Making Castle and MEF happy togheter

If you use Mef to dynamically load handlers for your services (as described in this post), you will probably need to declare dependencies to various other software service. Since MEF is not born to handle dependencies, you will probably use other libraries for DI, Es. Castle.Windsor. Now the problem is “how can I make MEF and my IoC container living together happily with minimum effort?”. To keep everything simple you will need to understand typical scenario, you want to solve, a first problem you need to solve is “Mef imported classes should be able to declare dependencies on services defined in my primary IoC container engine§.

The simplest solution you can use is using MEF attributes to declare dependencies from other service with the ImportAttribute.

[Import]
public IXXXService PostProcessingService { get; set; }

This will instruct MEF that this service needs an instance of IXXXService to work properly, but I want to resolve it with my IoC system and not with MEF. To solve this problem you can use a cool feature of Mef and export IXXXService from a property of a simple helper class.

public class CastleToMefBridge
{
    [Export(typeof(IXXXService))]
    public IXXXService XXXService
    {
        get
        {
            return IoC.Resolve<IXXXService>();
        }
    }
public class CastleToMefBridge
{
    [Export(typeof(IXXXService))]
    public IXXXService XXXService
    {
        get
        {
            return IoC.Resolve();
        }
    }

This code will not export a complete class, but it marks the XXXService property as an Export of IXXXService, now whenever MEF will find an ImportAttribute for the IXXXService type it will call this property that internally simple use my primary IoC to resolve dependency.

When you use this technique you need to pay a lot of attention to the lifecycle of the dependencies, because if they are transient you will need to call Release in Castle container to avoid keeping a reference to it forever. Usually this problem is mitigated by the fact that all types exported by MEF are by default singleton, so even if they declare an Import of a type that has a transient lifetime with castle, you will never need a call to release because Mef Imported component will live for the entire duration of the application.

Gian Maria.

Little Trick to generate ILogger with MEF based on type

I’ve a little application that uses MEF to manage plugins, today I faced this problem, I have classes like this one.

    public class TestExport {

        [Import]
        public ILog Logger { get; set; }
    

This is a standard class that declares an import on log4net.ILog interface and since this little program uses MEF to do all composition I’d like to avoid using Castle or other IoC libraries, but I wish to use MEF to resolve ILog with the constraint that each class should have its own logger, a condition verified by this test.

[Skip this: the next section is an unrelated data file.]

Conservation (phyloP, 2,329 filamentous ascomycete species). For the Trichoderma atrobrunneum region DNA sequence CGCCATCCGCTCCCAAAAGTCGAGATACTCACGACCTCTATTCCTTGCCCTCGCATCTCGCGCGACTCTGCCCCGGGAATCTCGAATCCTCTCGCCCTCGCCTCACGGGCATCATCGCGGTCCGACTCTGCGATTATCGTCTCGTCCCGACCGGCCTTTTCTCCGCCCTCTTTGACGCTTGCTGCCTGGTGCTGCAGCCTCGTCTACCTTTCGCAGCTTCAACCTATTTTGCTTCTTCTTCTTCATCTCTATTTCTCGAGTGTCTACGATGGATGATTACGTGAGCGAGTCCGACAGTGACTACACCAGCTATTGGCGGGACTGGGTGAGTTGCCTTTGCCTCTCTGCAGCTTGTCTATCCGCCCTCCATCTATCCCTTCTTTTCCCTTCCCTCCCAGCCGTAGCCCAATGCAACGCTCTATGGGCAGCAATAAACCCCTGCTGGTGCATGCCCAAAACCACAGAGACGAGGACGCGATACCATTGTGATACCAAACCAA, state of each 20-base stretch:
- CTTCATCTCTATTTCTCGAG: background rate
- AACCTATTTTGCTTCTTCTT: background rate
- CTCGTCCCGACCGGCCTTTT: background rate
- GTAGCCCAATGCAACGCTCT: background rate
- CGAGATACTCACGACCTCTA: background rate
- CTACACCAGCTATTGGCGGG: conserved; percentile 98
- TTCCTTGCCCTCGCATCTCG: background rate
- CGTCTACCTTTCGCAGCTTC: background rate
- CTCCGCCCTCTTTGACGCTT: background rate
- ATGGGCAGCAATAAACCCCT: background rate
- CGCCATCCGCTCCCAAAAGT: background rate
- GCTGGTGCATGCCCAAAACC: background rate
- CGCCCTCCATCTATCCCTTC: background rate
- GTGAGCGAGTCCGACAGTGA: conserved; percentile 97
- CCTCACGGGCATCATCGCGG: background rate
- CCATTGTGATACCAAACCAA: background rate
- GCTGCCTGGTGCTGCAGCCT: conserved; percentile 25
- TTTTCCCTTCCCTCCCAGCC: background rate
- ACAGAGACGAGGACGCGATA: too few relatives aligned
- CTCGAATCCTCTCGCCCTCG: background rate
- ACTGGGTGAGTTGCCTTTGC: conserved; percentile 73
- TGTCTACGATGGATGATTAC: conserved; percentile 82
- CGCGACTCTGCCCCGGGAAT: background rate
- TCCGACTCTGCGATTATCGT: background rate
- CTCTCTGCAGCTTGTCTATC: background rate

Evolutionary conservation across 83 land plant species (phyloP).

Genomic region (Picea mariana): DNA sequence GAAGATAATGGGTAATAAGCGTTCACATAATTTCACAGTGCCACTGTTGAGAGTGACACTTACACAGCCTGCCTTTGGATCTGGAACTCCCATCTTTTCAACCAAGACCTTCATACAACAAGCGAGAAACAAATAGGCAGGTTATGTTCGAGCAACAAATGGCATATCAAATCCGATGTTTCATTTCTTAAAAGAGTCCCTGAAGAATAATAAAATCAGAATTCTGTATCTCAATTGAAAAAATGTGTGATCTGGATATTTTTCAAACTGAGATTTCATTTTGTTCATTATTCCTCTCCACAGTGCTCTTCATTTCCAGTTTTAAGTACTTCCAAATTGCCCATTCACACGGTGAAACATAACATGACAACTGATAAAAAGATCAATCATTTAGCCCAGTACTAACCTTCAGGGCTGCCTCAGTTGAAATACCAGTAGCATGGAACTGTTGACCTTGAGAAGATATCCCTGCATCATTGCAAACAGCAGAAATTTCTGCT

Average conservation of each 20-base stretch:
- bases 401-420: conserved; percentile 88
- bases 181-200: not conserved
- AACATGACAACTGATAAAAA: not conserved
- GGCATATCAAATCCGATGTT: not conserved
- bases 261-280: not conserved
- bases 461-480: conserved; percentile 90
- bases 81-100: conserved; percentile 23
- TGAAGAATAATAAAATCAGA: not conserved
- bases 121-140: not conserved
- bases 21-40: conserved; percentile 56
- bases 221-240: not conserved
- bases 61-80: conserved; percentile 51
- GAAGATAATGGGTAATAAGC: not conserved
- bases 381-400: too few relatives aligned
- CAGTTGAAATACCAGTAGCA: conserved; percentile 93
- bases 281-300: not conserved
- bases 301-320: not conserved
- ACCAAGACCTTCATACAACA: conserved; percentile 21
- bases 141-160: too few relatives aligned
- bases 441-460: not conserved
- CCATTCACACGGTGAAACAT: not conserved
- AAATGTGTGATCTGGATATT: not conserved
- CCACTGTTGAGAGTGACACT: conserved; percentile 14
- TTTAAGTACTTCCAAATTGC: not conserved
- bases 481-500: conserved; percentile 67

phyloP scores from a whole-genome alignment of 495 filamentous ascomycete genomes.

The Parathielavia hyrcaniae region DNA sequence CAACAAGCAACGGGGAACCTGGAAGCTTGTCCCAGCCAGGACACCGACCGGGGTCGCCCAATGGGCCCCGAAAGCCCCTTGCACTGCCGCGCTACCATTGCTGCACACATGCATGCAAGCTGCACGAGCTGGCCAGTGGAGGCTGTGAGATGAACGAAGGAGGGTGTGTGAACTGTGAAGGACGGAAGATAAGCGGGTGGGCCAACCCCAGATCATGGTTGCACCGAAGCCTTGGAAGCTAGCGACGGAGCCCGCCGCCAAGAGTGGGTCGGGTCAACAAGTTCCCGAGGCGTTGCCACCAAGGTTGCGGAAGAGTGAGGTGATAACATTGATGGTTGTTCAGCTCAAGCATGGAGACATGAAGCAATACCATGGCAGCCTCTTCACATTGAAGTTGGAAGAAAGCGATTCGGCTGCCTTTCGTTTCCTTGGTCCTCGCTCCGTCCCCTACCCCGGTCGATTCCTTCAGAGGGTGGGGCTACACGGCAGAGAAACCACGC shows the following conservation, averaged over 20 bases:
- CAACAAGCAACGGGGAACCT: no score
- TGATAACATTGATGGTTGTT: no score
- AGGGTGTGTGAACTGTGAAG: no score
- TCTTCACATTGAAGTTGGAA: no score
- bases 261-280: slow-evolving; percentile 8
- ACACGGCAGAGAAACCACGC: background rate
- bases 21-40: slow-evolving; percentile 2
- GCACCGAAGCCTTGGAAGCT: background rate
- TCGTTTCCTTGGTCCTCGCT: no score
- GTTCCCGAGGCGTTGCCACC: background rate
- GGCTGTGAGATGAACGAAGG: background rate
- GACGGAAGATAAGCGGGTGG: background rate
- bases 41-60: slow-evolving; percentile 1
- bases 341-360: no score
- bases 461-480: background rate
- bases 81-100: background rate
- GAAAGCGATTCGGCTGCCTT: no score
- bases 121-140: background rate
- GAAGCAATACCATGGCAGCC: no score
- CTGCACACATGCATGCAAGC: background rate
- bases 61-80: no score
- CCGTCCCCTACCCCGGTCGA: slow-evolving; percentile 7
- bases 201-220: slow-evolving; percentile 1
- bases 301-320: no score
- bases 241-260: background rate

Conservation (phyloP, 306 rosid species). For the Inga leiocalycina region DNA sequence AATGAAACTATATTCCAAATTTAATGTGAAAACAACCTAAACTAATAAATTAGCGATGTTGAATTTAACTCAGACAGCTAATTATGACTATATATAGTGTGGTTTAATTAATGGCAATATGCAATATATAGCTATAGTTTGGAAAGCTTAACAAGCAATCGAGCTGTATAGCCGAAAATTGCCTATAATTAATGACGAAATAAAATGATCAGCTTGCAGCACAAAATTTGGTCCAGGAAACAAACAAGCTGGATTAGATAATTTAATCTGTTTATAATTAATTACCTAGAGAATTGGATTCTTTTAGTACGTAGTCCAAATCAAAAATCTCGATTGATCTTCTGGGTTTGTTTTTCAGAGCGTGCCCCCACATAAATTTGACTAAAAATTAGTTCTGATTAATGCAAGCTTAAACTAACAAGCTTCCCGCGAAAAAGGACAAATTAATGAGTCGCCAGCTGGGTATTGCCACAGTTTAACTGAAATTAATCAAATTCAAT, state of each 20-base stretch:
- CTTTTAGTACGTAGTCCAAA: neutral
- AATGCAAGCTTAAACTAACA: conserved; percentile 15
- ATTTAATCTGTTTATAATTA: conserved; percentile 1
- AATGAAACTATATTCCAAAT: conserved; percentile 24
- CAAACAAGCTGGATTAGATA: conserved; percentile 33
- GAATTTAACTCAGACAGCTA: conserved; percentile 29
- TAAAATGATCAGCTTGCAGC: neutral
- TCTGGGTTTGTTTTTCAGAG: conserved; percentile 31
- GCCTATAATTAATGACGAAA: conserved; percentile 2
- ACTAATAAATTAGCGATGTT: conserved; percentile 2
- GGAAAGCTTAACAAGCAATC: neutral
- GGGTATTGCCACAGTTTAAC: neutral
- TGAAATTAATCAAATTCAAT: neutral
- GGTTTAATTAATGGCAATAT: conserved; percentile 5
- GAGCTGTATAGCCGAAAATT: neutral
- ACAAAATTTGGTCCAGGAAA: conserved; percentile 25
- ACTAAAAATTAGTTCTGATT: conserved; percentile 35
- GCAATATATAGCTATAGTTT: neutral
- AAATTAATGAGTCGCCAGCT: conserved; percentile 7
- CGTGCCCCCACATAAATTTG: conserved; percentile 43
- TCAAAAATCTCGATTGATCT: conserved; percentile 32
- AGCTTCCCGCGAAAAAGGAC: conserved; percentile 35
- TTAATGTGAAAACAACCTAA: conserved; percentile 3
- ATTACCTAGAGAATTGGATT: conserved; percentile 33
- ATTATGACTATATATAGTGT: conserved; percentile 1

[Fact]
public void Logger_are_created_with_correct_type()
{
    TestExport sut = new TestExport();
    MefHelper.Compose(sut);
    sut.Logger.Logger.Name.Should().Be.EqualTo("Kangae.ShuppanButsu.Test.Infrastructure.TestExport");
}

My problem is that I need a factory method to create the Ilog instances and I need to know the type that was actually composed, because if a type declare an import on ILog I want to create a logger named after that type, to manage granularity of Logging. The problem is, when I ask to a CompositionContainer to compose or to create with GetExportedValue<T> an instance of TestExport class, I want the Logger property populated with log4net logger named after TestExport type.

After various experiment I found a not-so-good solution that does not solves all scenario, so I got a little bit stuck. The problem is that MEF permits you to create factory that you can use to create loggers, but it does not seems to be an easy way to understand the type of the object that is requesting the creation. The problem is, when I ask to compose a TestExport class how can I know inside my factory that the ILog Export was requested because we are composing an instance of TestExport? The answers seems to be: there is no way.

A better solution was to abstract an ILogger interface, because now we can control with lazy instantiation when the real logger will be created.

    public interface ILogger
    {
        String LoggerName { get; }

        void Debug(String info);

        void Debug(String info, Exception ex);

Now I can create a really stupid class that implements ILogger simply delegating each call to a concrete ILog logger created by Log4Net, the trick is that in the internal RealLogger property, I create the real logger at the first call and get the name of the owning class from the Stack Trace.

[PartCreationPolicy(CreationPolicy.NonShared)]
[Export(typeof(ILogger))]
public class Logger : ILogger
{
    private log4net.ILog RealLogger
    {

        get
        {
            return realLogger ?? (realLogger = CreateLogger());
        }
    }
    private log4net.ILog realLogger;